# high voltage to audio

1. ## high voltage to audio

I have a signal which can be from 40-90v and the power audio amp takes up to 5v signals.

It seems logarythmically scaling the high voltage signal is the ideal way to get it to the amp.

There are very expensive high voltage and high power oamps out there but they are huge and very expensive, whats a minimalistic method to get the signal logarythmically scaled?

Perhaps there is a transistor logarythmic scaling circuit but Im not sure which is ideal.

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2. ## Re: high voltage to audio

Hi,

For audio one uses linear voltage dividers (resistive voltage divider). If you use something non-linear like logarithmic you get lots of distortion.

Maybe you mix the phrase with "logarithmic audio volume control potentiometers".
With these pots
* not the audio_input to audio_output is logarithmic but
* the moving_angle to gain is logarithmic.

Klaus

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3. ## Re: high voltage to audio

Originally Posted by KlausST
Hi,

For audio one uses linear voltage dividers (resistive voltage divider). If you use something non-linear like logarithmic you get lots of distortion.

Maybe you mix the phrase with "logarithmic audio volume control potentiometers".
With these pots
* not the audio_input to audio_output is logarithmic but
* the moving_angle to gain is logarithmic.

Klaus
Wouldnt linearly scaling the signal ommit much of the fine details were as log scaling would preserve them?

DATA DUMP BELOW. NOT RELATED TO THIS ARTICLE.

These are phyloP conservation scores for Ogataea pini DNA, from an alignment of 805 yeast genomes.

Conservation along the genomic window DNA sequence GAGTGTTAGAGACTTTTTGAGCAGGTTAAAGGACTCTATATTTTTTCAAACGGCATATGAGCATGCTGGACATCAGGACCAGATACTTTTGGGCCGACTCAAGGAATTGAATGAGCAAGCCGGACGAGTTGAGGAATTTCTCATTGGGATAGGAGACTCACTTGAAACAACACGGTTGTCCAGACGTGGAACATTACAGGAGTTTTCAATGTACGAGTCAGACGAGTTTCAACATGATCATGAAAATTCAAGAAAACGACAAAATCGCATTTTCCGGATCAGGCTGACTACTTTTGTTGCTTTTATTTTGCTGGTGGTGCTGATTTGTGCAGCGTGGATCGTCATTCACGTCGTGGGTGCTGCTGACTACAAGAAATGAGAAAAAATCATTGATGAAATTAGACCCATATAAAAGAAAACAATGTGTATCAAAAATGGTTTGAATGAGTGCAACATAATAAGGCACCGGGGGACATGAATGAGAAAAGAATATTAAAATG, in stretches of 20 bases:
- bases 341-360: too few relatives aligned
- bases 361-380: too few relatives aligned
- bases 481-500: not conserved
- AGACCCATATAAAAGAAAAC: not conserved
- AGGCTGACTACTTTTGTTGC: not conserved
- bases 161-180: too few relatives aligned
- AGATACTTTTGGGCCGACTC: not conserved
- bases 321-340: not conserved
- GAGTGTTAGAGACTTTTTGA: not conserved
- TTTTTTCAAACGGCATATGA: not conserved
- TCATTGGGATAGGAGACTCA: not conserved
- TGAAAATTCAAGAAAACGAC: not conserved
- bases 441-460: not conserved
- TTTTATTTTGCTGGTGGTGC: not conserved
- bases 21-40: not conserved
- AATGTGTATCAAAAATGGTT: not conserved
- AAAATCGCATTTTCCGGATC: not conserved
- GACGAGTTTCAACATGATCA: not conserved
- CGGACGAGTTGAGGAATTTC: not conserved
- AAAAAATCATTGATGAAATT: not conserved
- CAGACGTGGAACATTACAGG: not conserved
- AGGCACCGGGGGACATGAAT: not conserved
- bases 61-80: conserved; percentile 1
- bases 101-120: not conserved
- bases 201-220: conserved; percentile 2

This might be intended for other signal types aside from audio.

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4. ## Re: high voltage to audio

Hi,

You could simply use Excel to simulate this.

Let's imagine a sine waveform input.
Now if you use V_out = A × log(V_in)
You will see that there is a problem with input voltages <1

You may choose another mathematical nonlinear formula.

Maybe square_root.
It will work with positive input voltages only, thus you need to solve this problem, maybe this way:
V_out = sqrt(|V_in|) × V_in / |V_in|

If you simulate this you see that the sine shape becomes more like a square wave. This means overtones = distortions, THD.

What you need is some kind of "audio compressor".

Klaus

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5. ## Re: high voltage to audio

Now if you use V_out = A × log(V_in)
This is a common problem; we use the conventional db (decibel for these messy problems) in such messy cases.

If the input voltages is less than 1 (V, I presume), you express the voltage in uV - but then other problems (like negative voltages) will certainly give headaches.

The problem is that log function argument must be a pure number and hence V or A are not proper arguments. We often use a ratio for this: log (test_V/ref_V)

The problem of negative voltages still do not go away and we use power (depends on the voltage squared) but it cannot be negative - helps certainly.

But in the log scale 0 to 1 is given the same space as 1 to infinity. So it is inherently more useful in the 1 to infinity range.

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6. ## Re: high voltage to audio

You should really tell more about the signal you want to process. How is the problem related to audio? I doubt that "logarithmic scaling" can be usefully applied to audio signals. The nonlinear characteristic will severely distort it. A pure log characteristic doesn't work at all, because it's undefined for negative half waves. You need at least a symmetrical completion of log function like y = sign(x)*log(abs(x)). If the nature of audio signal should be maintained, an envelope manipulation like a compressor function may be more appropriate.

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